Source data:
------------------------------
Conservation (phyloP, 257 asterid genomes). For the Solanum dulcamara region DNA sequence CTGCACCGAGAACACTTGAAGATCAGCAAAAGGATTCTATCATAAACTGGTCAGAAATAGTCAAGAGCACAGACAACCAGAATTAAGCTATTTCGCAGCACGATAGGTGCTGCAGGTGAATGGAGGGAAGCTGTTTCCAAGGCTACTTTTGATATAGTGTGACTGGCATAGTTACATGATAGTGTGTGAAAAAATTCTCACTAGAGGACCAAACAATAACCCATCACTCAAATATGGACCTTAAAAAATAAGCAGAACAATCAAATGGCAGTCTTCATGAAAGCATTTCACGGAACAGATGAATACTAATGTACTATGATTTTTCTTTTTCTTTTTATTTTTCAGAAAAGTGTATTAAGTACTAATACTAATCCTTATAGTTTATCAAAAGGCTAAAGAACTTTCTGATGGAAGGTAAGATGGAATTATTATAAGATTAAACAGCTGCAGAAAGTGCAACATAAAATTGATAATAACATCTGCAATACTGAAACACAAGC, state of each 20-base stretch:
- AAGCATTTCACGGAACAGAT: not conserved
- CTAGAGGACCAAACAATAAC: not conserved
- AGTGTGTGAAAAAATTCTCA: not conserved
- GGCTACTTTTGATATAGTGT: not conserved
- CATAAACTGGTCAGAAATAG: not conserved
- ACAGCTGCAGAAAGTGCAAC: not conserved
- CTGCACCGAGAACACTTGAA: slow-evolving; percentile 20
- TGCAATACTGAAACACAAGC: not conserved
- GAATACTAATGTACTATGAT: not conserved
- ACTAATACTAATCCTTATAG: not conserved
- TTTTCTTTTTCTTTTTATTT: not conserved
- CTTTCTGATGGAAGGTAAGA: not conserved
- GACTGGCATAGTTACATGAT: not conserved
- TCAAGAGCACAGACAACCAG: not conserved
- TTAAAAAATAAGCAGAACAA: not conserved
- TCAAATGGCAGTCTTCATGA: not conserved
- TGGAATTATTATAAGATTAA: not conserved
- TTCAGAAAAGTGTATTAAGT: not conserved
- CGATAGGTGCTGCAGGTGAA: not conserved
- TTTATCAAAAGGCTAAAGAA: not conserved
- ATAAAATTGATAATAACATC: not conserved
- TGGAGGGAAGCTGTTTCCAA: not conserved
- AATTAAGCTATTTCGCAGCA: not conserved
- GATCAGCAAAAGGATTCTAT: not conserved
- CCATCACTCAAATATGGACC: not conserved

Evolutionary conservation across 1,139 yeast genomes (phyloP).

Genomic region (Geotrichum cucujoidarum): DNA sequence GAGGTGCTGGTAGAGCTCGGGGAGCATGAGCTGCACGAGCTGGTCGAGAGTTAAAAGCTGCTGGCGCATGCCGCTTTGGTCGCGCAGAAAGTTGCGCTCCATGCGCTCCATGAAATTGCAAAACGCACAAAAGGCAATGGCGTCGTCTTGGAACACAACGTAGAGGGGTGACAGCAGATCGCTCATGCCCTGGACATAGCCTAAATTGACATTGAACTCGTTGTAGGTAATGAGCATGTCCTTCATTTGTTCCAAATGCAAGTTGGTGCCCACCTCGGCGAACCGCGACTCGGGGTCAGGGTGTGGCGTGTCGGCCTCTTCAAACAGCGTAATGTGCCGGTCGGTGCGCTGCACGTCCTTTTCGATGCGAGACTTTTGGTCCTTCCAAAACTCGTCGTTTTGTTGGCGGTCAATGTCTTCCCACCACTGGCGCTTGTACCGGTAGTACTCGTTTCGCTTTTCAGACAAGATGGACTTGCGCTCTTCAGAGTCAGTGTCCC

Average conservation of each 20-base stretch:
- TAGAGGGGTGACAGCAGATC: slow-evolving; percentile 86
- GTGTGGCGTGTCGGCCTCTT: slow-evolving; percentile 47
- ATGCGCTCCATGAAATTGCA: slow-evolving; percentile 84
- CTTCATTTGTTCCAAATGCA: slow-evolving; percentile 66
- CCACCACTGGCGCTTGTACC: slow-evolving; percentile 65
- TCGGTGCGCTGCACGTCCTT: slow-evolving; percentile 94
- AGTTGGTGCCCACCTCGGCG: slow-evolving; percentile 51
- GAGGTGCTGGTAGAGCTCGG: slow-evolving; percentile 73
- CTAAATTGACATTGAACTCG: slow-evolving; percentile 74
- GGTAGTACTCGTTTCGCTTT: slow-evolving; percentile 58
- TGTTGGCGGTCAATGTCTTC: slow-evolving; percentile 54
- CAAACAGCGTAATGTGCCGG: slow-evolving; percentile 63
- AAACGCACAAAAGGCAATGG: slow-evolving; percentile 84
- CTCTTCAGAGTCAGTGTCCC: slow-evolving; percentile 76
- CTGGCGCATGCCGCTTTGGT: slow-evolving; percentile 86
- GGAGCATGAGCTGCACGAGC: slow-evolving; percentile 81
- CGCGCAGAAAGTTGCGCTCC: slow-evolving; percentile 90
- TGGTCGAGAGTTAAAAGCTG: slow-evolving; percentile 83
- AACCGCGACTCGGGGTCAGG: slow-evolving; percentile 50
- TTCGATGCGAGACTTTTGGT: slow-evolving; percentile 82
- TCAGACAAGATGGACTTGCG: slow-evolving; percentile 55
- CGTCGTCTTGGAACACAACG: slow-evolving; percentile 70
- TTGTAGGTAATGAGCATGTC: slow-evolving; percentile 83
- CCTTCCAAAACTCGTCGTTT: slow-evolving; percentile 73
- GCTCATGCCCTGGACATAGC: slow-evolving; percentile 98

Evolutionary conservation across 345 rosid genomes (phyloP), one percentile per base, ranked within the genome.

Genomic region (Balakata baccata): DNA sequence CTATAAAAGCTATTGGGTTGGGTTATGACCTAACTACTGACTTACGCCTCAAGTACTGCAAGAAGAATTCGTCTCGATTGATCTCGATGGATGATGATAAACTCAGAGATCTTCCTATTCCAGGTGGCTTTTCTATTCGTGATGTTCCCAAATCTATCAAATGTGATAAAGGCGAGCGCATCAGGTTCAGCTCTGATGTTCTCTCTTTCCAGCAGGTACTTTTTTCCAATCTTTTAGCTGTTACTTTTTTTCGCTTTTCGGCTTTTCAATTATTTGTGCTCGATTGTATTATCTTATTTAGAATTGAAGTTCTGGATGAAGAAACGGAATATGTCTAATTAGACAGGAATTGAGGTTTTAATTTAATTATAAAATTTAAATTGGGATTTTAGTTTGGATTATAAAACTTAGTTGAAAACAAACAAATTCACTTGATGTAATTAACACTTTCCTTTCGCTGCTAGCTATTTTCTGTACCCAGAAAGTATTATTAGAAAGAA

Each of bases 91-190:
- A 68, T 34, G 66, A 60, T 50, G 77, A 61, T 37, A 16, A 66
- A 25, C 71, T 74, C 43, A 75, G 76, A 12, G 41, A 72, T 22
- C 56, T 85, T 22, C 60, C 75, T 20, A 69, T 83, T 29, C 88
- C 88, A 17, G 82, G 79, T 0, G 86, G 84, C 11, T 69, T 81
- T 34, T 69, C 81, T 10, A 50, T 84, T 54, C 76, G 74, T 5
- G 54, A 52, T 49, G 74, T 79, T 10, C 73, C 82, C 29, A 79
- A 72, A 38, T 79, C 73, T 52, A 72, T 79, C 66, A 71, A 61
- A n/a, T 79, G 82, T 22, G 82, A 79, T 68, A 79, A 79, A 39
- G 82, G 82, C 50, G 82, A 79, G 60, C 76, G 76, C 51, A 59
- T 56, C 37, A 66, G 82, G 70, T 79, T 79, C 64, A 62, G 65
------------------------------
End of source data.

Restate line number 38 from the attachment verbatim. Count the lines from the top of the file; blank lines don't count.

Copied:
- CTAAATTGACATTGAACTCG: slow-evolving; percentile 74